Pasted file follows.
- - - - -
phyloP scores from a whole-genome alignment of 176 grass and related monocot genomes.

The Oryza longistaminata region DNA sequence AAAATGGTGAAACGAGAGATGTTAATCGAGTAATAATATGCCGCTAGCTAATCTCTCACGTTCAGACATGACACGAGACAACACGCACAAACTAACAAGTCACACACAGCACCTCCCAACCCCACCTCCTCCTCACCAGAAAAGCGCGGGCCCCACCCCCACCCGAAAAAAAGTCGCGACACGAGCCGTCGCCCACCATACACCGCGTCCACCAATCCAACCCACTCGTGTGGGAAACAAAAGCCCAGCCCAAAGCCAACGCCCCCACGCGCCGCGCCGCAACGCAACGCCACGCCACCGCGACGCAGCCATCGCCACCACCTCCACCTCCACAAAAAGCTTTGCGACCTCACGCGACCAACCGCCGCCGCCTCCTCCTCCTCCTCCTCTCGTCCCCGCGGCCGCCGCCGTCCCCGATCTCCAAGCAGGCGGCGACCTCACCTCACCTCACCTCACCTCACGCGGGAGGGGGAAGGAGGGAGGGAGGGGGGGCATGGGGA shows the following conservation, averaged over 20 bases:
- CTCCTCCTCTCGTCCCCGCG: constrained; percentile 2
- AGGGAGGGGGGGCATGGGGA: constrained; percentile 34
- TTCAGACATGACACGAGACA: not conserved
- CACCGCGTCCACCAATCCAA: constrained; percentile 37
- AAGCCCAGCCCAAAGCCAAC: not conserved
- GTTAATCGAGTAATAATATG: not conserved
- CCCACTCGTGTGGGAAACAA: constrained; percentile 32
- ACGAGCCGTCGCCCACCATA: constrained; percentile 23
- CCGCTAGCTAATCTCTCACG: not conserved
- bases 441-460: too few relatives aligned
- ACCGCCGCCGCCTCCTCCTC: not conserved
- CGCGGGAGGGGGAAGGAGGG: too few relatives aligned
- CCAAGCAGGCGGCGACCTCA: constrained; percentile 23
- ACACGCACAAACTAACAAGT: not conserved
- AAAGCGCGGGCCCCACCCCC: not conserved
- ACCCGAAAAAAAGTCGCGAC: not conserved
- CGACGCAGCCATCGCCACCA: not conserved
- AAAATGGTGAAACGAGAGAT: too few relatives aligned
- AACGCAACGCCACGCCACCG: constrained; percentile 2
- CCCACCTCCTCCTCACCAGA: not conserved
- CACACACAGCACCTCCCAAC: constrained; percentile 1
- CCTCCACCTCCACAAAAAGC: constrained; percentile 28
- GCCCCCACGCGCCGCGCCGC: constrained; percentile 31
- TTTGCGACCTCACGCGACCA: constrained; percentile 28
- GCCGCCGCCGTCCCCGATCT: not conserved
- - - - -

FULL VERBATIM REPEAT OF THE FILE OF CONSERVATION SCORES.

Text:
phyloP scores from a whole-genome alignment of 176 grass and related monocot genomes.

The Oryza longistaminata region DNA sequence AAAATGGTGAAACGAGAGATGTTAATCGAGTAATAATATGCCGCTAGCTAATCTCTCACGTTCAGACATGACACGAGACAACACGCACAAACTAACAAGTCACACACAGCACCTCCCAACCCCACCTCCTCCTCACCAGAAAAGCGCGGGCCCCACCCCCACCCGAAAAAAAGTCGCGACACGAGCCGTCGCCCACCATACACCGCGTCCACCAATCCAACCCACTCGTGTGGGAAACAAAAGCCCAGCCCAAAGCCAACGCCCCCACGCGCCGCGCCGCAACGCAACGCCACGCCACCGCGACGCAGCCATCGCCACCACCTCCACCTCCACAAAAAGCTTTGCGACCTCACGCGACCAACCGCCGCCGCCTCCTCCTCCTCCTCCTCTCGTCCCCGCGGCCGCCGCCGTCCCCGATCTCCAAGCAGGCGGCGACCTCACCTCACCTCACCTCACCTCACGCGGGAGGGGGAAGGAGGGAGGGAGGGGGGGCATGGGGA shows the following conservation, averaged over 20 bases:
- CTCCTCCTCTCGTCCCCGCG: constrained; percentile 2
- AGGGAGGGGGGGCATGGGGA: constrained; percentile 34
- TTCAGACATGACACGAGACA: not conserved
- CACCGCGTCCACCAATCCAA: constrained; percentile 37
- AAGCCCAGCCCAAAGCCAAC: not conserved
- GTTAATCGAGTAATAATATG: not conserved
- CCCACTCGTGTGGGAAACAA: constrained; percentile 32
- ACGAGCCGTCGCCCACCATA: constrained; percentile 23
- CCGCTAGCTAATCTCTCACG: not conserved
- bases 441-460: too few relatives aligned
- ACCGCCGCCGCCTCCTCCTC: not conserved
- CGCGGGAGGGGGAAGGAGGG: too few relatives aligned
- CCAAGCAGGCGGCGACCTCA: constrained; percentile 23
- ACACGCACAAACTAACAAGT: not conserved
- AAAGCGCGGGCCCCACCCCC: not conserved
- ACCCGAAAAAAAGTCGCGAC: not conserved
- CGACGCAGCCATCGCCACCA: not conserved
- AAAATGGTGAAACGAGAGAT: too few relatives aligned
- AACGCAACGCCACGCCACCG: constrained; percentile 2
- CCCACCTCCTCCTCACCAGA: not conserved
- CACACACAGCACCTCCCAAC: constrained; percentile 1
- CCTCCACCTCCACAAAAAGC: constrained; percentile 28
- GCCCCCACGCGCCGCGCCGC: constrained; percentile 31
- TTTGCGACCTCACGCGACCA: constrained; percentile 28
- GCCGCCGCCGTCCCCGATCT: not conserved